Nearly 40% of new ransomware families discovered in 2020 use both data encryption and data theft in attacks
Data-stealing ransomware attacks, information harvesting malware, and supply chain attacks are among the critical threats to organizations, according to F-Secure’s study.
One of the most notable trends highlighted in the update is the evolution of ransomware – attacks that extort organizations by preventing them from accessing their data. 2020 saw an explosion of ransomware that also steals data, giving the attackers more leverage over their victims. If organizations first refuse to pay a ransom to decrypt their data, attackers threaten to leak the stolen information, increasing pressure on victims to pay.
This evolution, referred to as Ransomware 2.0 in the report, was a significant development in 2020. Only one ransomware group was observed using this type of extortion in 2019. By the end of 2020, 15 different ransomware families had adopted this approach. Furthermore, nearly 40% of ransomware families discovered in 2020, as well as several older families, were known to also steal data from victims by the end of last year.
“Organizations with reliable backups and effective restoration procedures are in a strong position to recover from a ransomware attack without having to pay. However, managing a potential data leak is a dramatically different challenge, especially for organizations that possess confidential information,” explained Calvin Gan, a Senior Manager with F-Secure’s Tactical Defense Unit. “Ransomware actors, current and future, will likely feel emboldened to try new things and jump on vulnerabilities faster, which we’re already seeing with the recent MS Exchange vulnerabilities.”
Based on developments in the latter half of 2020, the report highlights several other significant cyber security trends, including:
- Attackers’ use of Excel formulas – a default feature that cannot be blocked – to obfuscate malicious code tripled in the second half of 2020.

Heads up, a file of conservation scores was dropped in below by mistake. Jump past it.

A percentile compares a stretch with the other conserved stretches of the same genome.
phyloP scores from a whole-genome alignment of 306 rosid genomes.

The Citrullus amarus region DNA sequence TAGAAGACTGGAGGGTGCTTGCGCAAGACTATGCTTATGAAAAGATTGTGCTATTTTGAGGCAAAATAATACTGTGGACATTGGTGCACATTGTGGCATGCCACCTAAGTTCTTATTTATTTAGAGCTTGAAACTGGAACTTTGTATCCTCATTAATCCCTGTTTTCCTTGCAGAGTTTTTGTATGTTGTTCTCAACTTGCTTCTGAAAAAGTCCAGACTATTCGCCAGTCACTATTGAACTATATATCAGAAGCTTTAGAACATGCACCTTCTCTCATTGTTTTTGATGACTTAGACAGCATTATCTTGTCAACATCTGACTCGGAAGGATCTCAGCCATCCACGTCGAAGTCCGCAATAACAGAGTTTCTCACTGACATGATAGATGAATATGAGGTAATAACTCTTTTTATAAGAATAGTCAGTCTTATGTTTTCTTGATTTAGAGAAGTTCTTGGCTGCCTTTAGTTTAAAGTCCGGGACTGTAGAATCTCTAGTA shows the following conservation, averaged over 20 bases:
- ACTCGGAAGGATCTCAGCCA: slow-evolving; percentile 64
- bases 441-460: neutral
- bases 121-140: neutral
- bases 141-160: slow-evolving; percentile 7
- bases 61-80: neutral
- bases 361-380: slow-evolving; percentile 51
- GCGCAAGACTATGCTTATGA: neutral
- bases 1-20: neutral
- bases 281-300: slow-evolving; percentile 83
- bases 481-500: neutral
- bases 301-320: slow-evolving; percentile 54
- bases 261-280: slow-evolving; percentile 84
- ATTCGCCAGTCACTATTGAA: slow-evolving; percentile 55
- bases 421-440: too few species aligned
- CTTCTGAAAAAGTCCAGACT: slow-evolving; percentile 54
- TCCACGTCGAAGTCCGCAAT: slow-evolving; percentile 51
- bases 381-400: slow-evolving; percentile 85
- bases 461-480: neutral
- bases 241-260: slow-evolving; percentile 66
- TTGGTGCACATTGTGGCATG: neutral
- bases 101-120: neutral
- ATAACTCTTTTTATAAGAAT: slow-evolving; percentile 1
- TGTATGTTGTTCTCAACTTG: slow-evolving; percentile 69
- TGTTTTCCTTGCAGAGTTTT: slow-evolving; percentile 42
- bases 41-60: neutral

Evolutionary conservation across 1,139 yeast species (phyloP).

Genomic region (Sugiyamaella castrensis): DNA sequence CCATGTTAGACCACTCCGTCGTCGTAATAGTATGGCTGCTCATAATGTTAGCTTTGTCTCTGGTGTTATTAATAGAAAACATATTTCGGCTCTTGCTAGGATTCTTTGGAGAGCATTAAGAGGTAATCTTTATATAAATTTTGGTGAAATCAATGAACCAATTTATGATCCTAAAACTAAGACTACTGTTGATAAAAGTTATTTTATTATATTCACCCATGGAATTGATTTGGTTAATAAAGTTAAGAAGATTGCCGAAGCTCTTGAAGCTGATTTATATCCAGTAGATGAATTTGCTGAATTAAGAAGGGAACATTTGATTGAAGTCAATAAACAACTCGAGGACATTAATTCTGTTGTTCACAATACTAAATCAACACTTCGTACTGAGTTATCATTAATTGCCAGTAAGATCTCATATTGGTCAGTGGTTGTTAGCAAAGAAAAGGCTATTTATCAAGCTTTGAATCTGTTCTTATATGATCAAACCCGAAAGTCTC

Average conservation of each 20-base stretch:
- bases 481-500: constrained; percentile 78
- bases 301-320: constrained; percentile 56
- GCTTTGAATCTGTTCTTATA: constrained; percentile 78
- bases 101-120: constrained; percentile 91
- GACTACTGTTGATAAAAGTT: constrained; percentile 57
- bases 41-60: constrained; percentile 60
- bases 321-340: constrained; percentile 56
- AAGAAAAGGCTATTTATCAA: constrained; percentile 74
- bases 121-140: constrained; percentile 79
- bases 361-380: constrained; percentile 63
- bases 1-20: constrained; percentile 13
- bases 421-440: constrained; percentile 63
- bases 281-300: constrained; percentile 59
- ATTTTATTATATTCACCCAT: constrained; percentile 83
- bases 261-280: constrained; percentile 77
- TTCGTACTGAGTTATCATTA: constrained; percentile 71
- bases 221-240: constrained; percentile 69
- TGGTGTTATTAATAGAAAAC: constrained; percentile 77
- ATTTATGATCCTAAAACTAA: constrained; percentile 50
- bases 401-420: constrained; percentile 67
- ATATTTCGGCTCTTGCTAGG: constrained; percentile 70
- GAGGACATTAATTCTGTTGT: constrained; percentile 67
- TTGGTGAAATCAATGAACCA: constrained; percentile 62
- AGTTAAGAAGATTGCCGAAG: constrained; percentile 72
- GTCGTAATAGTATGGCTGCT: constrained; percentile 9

- Outlook was the most popular brand spoofed in phishing emails, followed by Facebook Inc. and Office365.
- Nearly three-quarters of domains used to host phishing pages were web hosting services.
- Email accounted for over half of all malware infection attempts in 2020, making it the most common method of spreading malware in cyber attacks.
- Malware that automatically collects data and information from victims (infostealers) continues to be a threat; the two most prevalent malware families in the latter half of 2020 were both infostealers (Lokibot and Formbook).
- 61% of vulnerabilities found in corporate networks were disclosed on or before 2016, making them at least 5 years old.
Additionally, in a retrospective look at the notable supply chain attacks from the last 10 years, the report highlights that over half of them targeted either utility or application software and expresses hope that last year’s SolarWinds hack draws greater attention to the impact these attacks can have.
“In security, we place a lot of emphasis on organizations protecting themselves by having strong security perimeters, detection mechanisms to quickly identify breaches, and response plans and capabilities to contain intrusions. However, entities across industries and borders also need to work together to tackle security challenges further up the supply chain. Advanced persistent threat groups are clearly ready and willing to compromise hundreds of organizations through this approach, and we should work together to counter them,” said Gan.